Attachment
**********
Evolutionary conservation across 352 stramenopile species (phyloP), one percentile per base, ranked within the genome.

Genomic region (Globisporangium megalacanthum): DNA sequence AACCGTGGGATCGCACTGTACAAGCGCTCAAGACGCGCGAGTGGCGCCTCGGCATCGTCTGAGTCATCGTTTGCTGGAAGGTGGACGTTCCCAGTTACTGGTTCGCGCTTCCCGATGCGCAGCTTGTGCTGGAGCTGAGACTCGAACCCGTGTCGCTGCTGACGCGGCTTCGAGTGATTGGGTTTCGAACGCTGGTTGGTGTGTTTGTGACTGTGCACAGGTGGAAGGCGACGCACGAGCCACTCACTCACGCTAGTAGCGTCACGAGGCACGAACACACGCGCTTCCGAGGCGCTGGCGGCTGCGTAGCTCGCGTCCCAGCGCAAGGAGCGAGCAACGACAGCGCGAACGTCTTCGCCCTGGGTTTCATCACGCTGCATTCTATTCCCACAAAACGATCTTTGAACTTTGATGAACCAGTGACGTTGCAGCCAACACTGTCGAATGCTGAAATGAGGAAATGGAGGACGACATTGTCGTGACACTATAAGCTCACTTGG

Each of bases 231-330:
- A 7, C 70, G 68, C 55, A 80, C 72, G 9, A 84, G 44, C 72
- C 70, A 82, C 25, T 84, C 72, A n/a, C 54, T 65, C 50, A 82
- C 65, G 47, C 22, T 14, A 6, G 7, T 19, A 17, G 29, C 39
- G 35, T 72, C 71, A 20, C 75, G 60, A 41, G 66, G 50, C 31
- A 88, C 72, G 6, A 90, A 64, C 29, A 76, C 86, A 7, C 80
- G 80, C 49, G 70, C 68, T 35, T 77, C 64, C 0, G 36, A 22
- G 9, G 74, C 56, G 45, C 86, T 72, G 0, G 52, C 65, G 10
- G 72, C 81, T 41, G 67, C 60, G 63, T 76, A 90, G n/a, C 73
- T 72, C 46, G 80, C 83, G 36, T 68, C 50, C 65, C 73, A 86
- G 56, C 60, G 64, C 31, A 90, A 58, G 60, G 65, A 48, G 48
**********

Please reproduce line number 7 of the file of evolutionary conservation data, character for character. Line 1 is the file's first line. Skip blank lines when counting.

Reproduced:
- G 35, T 72, C 71, A 20, C 75, G 60, A 41, G 66, G 50, C 31